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Conversions Changing Lives
Converting a bus or luxury coach can make all the difference to your life, in more ways than one, as Graeme Kemlo found out
Words and Images by: GRAEME KEMLO

The Purple Bus, a converted Isuzu 14.5 tonner savings lives, and keeping remote indigenous communities together in outback Australia

Mick and Karen Griffin have done their fair bit of travelling. The couple, from regional Victoria, started their first bus conversion two decades ago, and have spent many of those years living on the road full-time.

Since then they’ve completed four conversions of buses and luxury coaches into motorhomes. The largest was a 12-metre 52-seater, “an old Pioneer coach…a beautiful motorhome” and the latest a smaller executive coach – a nine metre 32-seater.

Mick says each conversion has suited that period of their lives. “We had our daughter with us in the earlier years as we travelled around Australia, but when she grew up I built a smaller motorhome; I have enjoyed building them.”

When he buys a vehicle for conversion, Mick says it is “usually something commercial that has reached its use-by date as far as the operators are concerned, but in good enough condition to do what I want to do”.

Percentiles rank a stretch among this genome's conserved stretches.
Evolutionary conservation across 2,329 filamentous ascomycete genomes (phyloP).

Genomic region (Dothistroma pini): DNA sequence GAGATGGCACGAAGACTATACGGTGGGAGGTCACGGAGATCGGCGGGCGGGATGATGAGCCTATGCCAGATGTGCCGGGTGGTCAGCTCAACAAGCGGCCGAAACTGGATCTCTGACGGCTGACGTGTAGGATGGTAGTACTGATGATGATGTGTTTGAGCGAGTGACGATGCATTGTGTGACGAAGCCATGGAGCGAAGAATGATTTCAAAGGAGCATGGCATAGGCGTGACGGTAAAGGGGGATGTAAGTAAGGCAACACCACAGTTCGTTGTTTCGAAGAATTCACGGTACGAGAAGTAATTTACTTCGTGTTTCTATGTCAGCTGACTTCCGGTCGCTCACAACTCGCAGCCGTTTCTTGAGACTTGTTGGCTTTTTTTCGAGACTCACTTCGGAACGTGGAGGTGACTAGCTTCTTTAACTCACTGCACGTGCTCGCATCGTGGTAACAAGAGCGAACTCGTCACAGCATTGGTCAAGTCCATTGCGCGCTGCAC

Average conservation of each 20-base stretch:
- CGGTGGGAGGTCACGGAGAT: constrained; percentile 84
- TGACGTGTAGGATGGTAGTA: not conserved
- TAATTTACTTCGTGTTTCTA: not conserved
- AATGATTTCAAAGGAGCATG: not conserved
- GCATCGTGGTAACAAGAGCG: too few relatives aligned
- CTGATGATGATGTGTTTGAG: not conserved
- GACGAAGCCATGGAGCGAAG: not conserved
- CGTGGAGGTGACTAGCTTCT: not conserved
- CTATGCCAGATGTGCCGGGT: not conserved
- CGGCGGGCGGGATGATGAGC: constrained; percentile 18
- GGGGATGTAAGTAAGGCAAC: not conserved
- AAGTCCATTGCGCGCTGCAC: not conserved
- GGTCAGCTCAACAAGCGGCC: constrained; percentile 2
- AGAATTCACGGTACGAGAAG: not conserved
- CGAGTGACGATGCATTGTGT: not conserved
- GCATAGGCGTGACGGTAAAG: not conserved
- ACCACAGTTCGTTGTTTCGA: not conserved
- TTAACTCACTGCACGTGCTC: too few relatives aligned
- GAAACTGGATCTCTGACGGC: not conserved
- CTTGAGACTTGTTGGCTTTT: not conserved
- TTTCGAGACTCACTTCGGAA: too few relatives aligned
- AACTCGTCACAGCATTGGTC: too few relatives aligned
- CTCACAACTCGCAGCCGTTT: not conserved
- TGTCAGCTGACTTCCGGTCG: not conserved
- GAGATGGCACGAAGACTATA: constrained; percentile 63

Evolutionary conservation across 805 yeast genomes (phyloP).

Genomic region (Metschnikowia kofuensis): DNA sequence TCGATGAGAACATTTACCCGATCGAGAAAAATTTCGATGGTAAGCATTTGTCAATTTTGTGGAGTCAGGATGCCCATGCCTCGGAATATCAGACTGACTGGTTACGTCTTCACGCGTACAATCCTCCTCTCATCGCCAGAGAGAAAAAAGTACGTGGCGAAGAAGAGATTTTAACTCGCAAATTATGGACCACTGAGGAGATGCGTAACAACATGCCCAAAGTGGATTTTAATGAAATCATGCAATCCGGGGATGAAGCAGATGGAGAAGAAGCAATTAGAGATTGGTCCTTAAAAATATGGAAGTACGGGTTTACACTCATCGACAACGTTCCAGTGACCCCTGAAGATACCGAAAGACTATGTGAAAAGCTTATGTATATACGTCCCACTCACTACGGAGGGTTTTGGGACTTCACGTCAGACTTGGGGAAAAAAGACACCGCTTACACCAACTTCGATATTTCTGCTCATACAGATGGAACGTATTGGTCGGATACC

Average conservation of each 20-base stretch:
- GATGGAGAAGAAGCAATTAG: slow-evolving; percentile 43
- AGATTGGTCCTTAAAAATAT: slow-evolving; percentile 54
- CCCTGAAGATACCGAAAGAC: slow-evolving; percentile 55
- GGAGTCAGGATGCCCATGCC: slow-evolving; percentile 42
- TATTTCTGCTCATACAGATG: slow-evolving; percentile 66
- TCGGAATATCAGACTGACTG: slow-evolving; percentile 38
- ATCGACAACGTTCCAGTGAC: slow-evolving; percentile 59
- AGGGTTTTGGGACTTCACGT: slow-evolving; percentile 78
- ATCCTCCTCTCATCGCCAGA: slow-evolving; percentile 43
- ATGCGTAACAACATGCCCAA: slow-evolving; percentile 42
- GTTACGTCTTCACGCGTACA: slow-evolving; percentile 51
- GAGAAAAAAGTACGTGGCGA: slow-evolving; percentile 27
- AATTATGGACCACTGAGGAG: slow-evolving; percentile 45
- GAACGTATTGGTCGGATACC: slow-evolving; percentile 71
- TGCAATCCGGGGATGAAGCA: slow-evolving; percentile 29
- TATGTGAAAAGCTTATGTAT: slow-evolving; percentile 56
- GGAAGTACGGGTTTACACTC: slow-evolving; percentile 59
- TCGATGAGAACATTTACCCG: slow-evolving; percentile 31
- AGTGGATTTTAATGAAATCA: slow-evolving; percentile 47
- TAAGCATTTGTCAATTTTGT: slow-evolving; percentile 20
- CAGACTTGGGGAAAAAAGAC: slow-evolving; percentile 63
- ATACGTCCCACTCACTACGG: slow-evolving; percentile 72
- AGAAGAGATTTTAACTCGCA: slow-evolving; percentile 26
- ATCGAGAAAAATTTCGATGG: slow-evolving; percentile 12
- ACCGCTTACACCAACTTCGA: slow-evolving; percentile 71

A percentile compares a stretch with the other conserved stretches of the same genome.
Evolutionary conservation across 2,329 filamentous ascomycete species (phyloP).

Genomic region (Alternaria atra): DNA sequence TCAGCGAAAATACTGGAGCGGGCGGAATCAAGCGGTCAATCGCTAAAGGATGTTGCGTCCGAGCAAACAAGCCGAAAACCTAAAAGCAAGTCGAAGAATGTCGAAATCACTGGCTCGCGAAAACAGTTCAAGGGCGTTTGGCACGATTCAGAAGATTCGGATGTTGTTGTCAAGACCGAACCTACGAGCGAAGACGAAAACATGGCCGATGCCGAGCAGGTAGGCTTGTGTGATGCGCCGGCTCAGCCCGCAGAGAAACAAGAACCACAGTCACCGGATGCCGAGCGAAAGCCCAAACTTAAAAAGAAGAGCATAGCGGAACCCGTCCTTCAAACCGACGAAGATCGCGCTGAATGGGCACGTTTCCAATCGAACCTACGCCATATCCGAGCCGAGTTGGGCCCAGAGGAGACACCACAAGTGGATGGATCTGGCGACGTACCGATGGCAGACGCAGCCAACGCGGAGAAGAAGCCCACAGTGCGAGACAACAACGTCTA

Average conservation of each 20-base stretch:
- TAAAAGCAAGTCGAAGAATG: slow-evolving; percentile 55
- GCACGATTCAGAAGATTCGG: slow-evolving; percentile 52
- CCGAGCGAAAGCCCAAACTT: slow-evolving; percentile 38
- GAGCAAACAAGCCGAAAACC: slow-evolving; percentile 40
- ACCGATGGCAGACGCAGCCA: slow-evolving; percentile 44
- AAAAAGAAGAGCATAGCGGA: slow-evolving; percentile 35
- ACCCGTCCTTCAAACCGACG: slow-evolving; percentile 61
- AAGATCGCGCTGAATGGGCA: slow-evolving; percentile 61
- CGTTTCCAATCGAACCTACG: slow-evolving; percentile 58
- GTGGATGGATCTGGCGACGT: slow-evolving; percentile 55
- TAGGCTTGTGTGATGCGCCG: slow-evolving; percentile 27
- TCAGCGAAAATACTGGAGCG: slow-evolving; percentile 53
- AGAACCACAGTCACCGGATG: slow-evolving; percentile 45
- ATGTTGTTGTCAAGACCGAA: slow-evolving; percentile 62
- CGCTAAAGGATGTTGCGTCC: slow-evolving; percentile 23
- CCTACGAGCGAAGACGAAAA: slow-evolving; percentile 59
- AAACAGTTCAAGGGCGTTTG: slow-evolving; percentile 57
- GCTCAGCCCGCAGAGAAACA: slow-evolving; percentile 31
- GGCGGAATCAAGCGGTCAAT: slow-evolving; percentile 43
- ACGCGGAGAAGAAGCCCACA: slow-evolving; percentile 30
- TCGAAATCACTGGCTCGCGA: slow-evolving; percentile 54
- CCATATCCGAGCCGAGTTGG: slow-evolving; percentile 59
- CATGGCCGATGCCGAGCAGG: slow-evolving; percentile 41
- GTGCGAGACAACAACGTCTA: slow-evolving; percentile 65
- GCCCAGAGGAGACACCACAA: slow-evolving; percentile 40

He says there are regulations you must adhere to.

Mick and Karen Griffin's converted coach

“You can’t move away from any of the gazetted Australian design rules; the vehicle must remain within that umbrella. A lot of coaches have a walkway down the middle and the seats are up higher. You can’t lower the seats, you have to take the walkway out, and as soon as you do that you come down under six foot in ceiling height.”

He replaces the front seats with more comfortable swivel chairs that also must comply, and he even has seat belts custom made in Ballarat.

When looking to convert a bus or coach, Mick is seeking comfort and convenience and at 6ft 3in that’s vital. “I make sure there’s headroom - the last one I did I had to raise the roof to be comfortable so I can walk around and stand in the shower. And the beds must be long enough”. 

In terms of fit-out, when their daughter was travelling with them he installed a couple of bunks along with the queen-sized bed; “now we just have a queen bed, and we can put another bed in if one of the grandkids want to come along”.